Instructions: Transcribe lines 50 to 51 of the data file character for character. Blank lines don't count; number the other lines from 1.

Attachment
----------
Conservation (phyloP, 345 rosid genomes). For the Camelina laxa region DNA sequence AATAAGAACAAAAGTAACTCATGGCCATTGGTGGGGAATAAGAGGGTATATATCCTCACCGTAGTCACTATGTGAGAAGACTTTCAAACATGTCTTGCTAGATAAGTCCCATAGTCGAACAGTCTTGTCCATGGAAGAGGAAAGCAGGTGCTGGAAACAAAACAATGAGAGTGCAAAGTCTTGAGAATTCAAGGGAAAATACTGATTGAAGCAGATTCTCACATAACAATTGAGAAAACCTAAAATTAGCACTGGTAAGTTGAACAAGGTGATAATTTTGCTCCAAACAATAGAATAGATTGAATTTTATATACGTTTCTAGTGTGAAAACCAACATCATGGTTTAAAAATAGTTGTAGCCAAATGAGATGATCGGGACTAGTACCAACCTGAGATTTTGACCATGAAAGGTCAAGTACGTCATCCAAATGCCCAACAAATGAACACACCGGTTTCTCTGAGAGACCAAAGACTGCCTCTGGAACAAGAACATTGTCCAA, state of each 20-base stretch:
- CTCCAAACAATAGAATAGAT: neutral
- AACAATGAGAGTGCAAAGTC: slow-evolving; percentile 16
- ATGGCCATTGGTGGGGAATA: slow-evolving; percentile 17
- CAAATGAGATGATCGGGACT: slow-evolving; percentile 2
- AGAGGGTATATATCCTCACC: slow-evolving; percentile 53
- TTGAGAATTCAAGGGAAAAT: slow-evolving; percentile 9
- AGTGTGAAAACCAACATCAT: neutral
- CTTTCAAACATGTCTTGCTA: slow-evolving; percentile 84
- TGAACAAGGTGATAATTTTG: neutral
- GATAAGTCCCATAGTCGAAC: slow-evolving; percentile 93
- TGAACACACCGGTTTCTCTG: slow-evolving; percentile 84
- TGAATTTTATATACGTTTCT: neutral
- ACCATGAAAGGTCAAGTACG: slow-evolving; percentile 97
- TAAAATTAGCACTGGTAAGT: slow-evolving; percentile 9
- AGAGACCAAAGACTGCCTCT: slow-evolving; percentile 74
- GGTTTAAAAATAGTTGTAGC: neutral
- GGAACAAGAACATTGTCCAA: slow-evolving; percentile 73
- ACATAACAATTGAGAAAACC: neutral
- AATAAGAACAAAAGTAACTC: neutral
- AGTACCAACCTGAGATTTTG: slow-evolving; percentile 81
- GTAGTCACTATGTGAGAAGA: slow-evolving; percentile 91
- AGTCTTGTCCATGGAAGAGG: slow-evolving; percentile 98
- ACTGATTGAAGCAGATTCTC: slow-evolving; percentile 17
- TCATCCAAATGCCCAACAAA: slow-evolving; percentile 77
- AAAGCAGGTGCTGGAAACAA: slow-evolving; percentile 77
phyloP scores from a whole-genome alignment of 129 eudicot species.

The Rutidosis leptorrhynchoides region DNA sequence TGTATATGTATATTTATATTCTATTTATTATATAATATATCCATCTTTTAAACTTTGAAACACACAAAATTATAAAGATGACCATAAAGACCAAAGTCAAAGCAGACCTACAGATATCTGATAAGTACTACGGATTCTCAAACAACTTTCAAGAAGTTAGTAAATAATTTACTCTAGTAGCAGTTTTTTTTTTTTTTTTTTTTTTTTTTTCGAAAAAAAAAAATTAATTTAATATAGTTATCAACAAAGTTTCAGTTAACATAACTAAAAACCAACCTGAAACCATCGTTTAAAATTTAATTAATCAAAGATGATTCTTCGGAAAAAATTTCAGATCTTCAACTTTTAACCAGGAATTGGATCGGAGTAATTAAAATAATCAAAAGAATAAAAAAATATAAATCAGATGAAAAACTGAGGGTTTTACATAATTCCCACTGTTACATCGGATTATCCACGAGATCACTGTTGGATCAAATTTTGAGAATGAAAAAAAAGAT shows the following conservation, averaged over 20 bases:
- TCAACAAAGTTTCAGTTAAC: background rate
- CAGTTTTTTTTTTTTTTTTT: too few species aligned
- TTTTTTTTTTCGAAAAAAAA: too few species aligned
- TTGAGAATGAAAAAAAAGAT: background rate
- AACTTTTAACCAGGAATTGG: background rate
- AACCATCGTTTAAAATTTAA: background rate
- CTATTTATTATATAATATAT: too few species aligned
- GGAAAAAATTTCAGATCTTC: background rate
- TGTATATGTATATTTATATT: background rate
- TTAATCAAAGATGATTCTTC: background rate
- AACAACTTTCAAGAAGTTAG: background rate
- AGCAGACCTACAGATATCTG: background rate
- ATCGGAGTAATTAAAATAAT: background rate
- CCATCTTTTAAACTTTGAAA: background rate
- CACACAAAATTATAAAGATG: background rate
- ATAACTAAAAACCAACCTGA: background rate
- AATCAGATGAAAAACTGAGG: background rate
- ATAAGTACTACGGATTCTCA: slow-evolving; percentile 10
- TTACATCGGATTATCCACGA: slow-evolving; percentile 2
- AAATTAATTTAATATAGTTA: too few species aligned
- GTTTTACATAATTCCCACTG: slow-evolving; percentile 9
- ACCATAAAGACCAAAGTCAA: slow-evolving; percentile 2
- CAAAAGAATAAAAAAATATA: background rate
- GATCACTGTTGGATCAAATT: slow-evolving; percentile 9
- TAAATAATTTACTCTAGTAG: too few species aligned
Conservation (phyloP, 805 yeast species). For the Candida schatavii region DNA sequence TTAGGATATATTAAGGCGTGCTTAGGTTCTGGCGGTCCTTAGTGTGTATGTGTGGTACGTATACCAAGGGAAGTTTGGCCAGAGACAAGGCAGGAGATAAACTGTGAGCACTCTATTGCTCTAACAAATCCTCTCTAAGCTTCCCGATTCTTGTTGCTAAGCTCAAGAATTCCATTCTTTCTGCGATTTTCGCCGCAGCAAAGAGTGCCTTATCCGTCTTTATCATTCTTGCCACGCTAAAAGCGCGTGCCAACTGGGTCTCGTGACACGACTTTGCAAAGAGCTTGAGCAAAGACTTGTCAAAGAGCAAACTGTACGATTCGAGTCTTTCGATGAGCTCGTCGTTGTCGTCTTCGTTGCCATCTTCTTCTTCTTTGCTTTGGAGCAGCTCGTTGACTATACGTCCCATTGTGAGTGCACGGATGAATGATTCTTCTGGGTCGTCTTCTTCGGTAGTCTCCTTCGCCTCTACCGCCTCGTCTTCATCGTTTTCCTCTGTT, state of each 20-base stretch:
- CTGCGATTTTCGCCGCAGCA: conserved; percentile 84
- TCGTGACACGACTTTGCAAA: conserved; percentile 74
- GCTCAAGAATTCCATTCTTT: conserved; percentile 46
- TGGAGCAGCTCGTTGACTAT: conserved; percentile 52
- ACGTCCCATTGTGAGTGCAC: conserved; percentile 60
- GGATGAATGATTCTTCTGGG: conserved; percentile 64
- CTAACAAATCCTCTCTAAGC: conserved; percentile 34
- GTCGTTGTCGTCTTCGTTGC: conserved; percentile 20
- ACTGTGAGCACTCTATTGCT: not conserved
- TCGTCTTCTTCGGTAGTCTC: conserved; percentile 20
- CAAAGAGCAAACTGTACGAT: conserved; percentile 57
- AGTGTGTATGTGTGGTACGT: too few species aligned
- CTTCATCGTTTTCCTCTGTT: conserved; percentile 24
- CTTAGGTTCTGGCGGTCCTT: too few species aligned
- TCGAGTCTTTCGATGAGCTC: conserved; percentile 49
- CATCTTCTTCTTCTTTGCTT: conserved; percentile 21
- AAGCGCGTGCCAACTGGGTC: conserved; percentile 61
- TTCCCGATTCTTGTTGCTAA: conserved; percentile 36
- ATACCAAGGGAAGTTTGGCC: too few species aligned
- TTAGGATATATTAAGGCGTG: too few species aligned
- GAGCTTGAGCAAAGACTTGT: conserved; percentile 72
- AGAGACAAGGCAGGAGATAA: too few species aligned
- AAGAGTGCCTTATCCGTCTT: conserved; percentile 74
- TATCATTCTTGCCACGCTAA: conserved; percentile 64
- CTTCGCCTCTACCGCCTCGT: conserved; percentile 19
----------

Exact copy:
- ACCATAAAGACCAAAGTCAA: slow-evolving; percentile 2
- CAAAAGAATAAAAAAATATA: background rate